triY = tri.pos.y;
    // This clears the transformation matrix and resets the canvas
    canvas.width = canvas.width;

    ctx.save();
    ctx.translate(triX, triY);
    ctx.rotate(tri.orientation);

    ctx.beginPath();
    ctx.arc(0, 0, 5, 0, Math.PI * 2, true);
    ctx.stroke();
    ctx.restore();

    //draw tri
    ctx.beginPath();
    ctx.moveTo(0, 0);
    ctx.moveTo(0, -5);
    ctx.lineTo(5, 5);
    ctx.lineTo(-5, 5);
    // no need to close the path since we aren't stroking
    ctx.fill();
    //console.log('looptime: '+((new Date().getTime())-time));
}​
share|improve this answer
    
Thanks. Very helpful. –  RobotEyes Jun 30 '12 at 13:36
1  
Note, setInterval(draw(canvas, ctx), 30) will just call draw right then and there, and set up calls to draw's return value -- which isn't a function or string, so if it even manages to get by without a TypeError i'd be mighty surprised. Say setInterval(draw, 30, canvas, ctx) instead. And declare draw to take those args you're passing it. :P –  cHao Jul 2 '12 at 13:27
    
Whoops! This is why its nice to have complete code in jsfiddle! Otherwise I foul up providing answers by hand. Good eye! –  Simon Sarris Jul 2 '12 at 13:34
    
BTW, far as i can tell, console.log is faster in Chrome because it defers the actual logging. (There's issues because of that; for example, if you console.log an object and then immediately modify it, you'll often see the modified object in the log.) –  cHao Jul 2 '12 at 13:43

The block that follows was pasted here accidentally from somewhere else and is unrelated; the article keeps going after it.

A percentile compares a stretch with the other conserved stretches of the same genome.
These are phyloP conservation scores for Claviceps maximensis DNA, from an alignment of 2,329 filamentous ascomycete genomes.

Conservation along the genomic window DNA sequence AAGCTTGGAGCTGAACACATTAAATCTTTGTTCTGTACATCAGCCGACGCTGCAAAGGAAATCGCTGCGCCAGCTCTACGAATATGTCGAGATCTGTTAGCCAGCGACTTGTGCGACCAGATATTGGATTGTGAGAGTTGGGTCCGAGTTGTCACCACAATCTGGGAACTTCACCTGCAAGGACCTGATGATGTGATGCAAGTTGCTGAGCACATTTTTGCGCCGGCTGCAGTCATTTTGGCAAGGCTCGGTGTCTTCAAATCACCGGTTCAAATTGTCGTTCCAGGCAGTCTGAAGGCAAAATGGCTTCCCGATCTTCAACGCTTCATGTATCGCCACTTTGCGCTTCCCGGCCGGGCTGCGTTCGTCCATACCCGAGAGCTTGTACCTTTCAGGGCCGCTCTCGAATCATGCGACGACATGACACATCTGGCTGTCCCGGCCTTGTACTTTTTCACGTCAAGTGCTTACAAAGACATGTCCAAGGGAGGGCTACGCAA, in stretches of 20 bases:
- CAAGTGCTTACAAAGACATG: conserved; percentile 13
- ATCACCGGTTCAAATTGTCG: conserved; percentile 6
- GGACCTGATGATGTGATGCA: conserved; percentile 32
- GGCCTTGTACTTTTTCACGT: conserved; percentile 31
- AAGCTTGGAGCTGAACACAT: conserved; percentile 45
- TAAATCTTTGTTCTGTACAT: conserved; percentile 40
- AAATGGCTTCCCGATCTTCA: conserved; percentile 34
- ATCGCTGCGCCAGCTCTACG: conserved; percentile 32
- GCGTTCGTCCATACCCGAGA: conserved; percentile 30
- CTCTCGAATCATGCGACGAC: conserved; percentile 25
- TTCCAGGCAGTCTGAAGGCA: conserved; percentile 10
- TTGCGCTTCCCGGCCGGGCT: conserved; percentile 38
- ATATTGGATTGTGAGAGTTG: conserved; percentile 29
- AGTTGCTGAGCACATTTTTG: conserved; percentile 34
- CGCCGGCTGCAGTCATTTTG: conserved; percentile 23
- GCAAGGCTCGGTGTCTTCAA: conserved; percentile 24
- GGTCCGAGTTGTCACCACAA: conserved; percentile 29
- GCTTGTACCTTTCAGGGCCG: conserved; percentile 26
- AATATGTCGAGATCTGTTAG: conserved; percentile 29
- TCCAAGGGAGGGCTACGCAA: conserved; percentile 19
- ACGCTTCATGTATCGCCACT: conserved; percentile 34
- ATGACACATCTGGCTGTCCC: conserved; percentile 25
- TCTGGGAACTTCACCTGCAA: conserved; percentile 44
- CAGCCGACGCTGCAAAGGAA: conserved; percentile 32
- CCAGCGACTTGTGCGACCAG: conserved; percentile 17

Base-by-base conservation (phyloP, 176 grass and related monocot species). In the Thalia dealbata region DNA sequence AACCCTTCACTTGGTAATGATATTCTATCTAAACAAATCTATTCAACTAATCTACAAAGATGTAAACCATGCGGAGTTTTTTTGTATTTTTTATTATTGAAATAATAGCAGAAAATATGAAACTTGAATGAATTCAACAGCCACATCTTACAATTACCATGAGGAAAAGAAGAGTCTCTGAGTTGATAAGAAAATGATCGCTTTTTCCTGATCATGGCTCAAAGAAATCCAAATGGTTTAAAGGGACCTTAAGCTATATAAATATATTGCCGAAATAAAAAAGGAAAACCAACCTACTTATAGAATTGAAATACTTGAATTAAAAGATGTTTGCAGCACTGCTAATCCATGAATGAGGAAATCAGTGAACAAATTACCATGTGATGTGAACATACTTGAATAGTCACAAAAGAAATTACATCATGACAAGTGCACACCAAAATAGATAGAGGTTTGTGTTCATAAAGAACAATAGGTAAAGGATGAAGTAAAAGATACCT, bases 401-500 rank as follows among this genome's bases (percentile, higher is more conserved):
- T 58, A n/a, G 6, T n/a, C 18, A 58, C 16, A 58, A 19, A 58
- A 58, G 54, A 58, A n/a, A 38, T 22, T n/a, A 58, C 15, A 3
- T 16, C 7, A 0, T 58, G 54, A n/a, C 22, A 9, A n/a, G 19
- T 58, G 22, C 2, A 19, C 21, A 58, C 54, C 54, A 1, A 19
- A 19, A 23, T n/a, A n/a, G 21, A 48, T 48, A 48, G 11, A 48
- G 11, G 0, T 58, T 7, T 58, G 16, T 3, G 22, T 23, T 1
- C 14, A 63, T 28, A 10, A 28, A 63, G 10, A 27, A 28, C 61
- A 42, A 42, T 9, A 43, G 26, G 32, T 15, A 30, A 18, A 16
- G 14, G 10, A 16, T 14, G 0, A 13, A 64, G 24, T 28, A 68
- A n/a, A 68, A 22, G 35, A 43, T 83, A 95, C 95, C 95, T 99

In chrome I've experienced that it's actually faster to append text to the dom than it is to log it to the console. –  Spoeken Jan 28 '13 at 13:26

Ok so theres a few things you can do to speed up performance. The first is cache your context. Put it in a variable outside of the draw function,

var ctx = document.getElementById('canvas').getContext('2d');

Then just reference ctx in the draw function. Otherwise you are searching the dom EVERY loop which can be expensive.

The next thing I recommend is using requestAnimationFrame over setTimeout

// requestAnim shim layer by Paul Irish
    window.requestAnimFrame = (function(){
      return  window.requestAnimationFrame       || 
              window.webkitRequestAnimationFrame || 
              window.mozRequestAnimationFrame    || 
              window.oRequestAnimationFrame      || 
              window.msRequestAnimationFrame     || 
              function(/* function */ callback, /* DOMElement */ element){
                window.setTimeout(callback, 1000 / 60);
              };
    })();

MDN source

Basically your browser controls when it needs to be repainted, giving you much smoother animations/movement. The above shim falls back to setTimeout where not supported, but since you are making a canvas game it should be supported regardless in the browsers you're using.

You would implement it like this

draw(){
    // All your other code etc..
    requestAnimFrame( function(){draw()} );
}
share|improve this answer
    
Thanks. I implemented your suggestions and it seems to be running smoothly at about a frame every 16ms. However, it's now worse in Firefox which has an even more erratic frame-rate from 1 to 220+ms. I've noticed it gets a lot worse when I open the fire-bug console or the chrome developer console. any suggestions? –  RobotEyes Jun 29 '12 at 22:18